To most folks across the country, Black Friday means stampedes of ravenous shoppers violently climbing over one another to get the best deals on flat-screen TVs, gaming consoles and the hottest new holiday items. In the craft beer community, however, the day after Thanksgiving is reserved for something far more significant: the annual release of Goose Island's Bourbon County Stout, the first mass-marketed, bourbon barrel–aged beer, and still one of the most coveted rare bottles around.
To better understand the cultish fervor surrounding this 14% ABV behemoth, we headed to Chicago to chat with the dude who makes it: Goose Island's brewmaster, Brett Porter.
As popular as barrel-aged beers have become recently, it's hard to imagine that the trend can trace its origins to this single brewery just over 20 years ago. But it was as recently as 1992 when Goose Island changed the barrel-aged beer game by aging its flagship stout in casks of used Jim Beam barrels.
Though he wasn't there at the time, Porter recalls the mythical creation moment fondly.
"[Master distiller] Booker Noe came to the brewery and gave us a couple of nice barrels," he says. "I'm a huge fan of the Beam distilleries, because they did a lot to establish bourbon as a high-end liquor. We were the first to really establish a solid relationship with the people that are bourbon barrel experts: the makers, the brokers and the distillers. That's where we'll go and that's how we maintain our quality."
Two decades later, Chicago is the undisputed epicenter of bourbon barrel–aged beers. The city celebrates this status annually with the Festival of Wood- and Barrel-Aged Beer, an unparalleled gathering of the latest and greatest aged offerings, held earlier this month. And Goose Island is at the center of it all, with its own dedicated section of the floor to accommodate the event's longest lines.
Geographic proximity to Kentucky's finest distilleries naturally plays a role in Goose Island's successful barrel-aging program, but the brewery's native climate is actually even more of a factor. "We let the warehouse run to Chicago temperatures," Porter explains. "That's what makes Bourbon County Stout as good as it is. It's the Chicago weather — cold winters, followed by hot humid summers — that causes the staves in our bourbon barrels to bring in and then force out liquid, and that's where the flavor comes from."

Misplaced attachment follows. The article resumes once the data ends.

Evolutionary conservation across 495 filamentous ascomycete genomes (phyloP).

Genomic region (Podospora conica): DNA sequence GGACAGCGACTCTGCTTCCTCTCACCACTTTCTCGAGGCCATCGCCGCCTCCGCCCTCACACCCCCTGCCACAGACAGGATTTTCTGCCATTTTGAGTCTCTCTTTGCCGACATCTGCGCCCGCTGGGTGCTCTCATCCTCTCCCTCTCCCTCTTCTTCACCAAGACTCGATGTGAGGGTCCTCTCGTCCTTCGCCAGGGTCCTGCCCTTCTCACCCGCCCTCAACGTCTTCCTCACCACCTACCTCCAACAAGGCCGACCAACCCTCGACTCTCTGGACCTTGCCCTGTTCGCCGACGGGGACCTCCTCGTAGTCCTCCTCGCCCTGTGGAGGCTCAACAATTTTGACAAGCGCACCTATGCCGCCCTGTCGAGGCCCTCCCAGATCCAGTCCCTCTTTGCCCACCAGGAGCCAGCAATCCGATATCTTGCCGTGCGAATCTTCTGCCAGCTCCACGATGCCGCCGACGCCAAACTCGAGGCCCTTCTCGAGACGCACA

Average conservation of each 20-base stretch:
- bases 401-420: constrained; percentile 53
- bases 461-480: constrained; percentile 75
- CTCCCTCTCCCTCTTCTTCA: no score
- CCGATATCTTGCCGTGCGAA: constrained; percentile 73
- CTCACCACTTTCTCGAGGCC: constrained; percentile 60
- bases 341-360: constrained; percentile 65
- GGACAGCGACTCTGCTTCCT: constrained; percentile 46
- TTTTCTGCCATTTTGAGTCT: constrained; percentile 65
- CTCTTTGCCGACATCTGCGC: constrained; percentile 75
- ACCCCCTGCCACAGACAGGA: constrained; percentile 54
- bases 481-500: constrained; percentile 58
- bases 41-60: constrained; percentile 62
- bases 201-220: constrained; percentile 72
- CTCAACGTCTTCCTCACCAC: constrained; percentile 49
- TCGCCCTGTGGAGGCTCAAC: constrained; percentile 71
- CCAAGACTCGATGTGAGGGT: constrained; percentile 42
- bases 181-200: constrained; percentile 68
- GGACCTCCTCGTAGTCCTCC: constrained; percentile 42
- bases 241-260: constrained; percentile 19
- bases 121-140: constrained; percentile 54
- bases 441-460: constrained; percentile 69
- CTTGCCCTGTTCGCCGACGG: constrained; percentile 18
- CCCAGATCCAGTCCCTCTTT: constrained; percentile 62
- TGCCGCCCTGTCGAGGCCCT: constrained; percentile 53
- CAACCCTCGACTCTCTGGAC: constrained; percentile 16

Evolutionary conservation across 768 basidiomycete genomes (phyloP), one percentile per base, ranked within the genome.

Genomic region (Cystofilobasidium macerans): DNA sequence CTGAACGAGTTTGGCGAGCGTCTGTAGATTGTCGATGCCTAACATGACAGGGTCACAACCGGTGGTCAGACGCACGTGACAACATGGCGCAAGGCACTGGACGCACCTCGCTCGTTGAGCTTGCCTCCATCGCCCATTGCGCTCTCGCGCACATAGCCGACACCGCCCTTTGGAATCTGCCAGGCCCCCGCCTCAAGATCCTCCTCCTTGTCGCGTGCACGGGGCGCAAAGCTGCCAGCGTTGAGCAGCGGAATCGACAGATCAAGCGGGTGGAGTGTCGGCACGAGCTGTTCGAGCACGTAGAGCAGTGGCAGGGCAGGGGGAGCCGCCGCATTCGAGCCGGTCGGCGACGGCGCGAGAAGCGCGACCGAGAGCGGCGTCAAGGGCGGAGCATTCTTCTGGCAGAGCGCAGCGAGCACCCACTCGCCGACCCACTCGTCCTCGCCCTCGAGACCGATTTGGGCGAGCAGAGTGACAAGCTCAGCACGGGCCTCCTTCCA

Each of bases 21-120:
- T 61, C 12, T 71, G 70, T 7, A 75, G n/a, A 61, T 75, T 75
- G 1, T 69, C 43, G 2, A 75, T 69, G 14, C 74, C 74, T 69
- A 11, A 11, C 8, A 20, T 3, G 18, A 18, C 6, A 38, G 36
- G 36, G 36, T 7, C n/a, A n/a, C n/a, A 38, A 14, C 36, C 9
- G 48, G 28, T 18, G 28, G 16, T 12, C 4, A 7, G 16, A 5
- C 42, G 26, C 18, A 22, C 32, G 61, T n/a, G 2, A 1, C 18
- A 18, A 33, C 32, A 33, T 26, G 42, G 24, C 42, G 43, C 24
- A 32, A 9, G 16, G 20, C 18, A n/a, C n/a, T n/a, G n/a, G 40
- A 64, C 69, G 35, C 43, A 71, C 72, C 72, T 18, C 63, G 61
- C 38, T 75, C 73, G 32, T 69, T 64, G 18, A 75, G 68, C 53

And there's a lot of that flavor packed into an excruciatingly limited number of bottles. This Friday, Angelenos can look forward to three expressions of the cult classic: the original Bourbon County Stout, Bourbon County Brand Coffee Stout — brewed with Intelligentsia beans — and Bourbon County Barleywine, a 12% ABV, English-style monster with a boozy sweetness that will continue to evolve in the bottle for up to five years.
To the novice drinker, all the madness surrounding Bourbon County might seem a little much. But consider the history and heritage going into every release.
"You listen to the Noe family talk about their whiskey, it's like an adult bedtime story," Porter says. "There is no more appealing an accent than the Kentucky accent that goes with making bourbon. Those guys could read the phone book and you'd go, 'Wow, this is interesting stuff they're saying.'"
The timing of Bourbon County's annual release certainly feels appropriate. Porter sees it as a way of giving thanks to a national legacy, which he obviously admires. "It takes this great American product and we are the beneficiaries of their hard work."
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SHOW ME HOW
Yes, we are. ... If we're lucky enough to score a bottle.
Click here for a complete listing of where to hunt down BCS in the Greater L.A. area. Most retailers will stock 4-packs at prices ranging from $20 to $30. Lines of frenzied drinkers are to be expected. Keep it civil out there, beer geeks.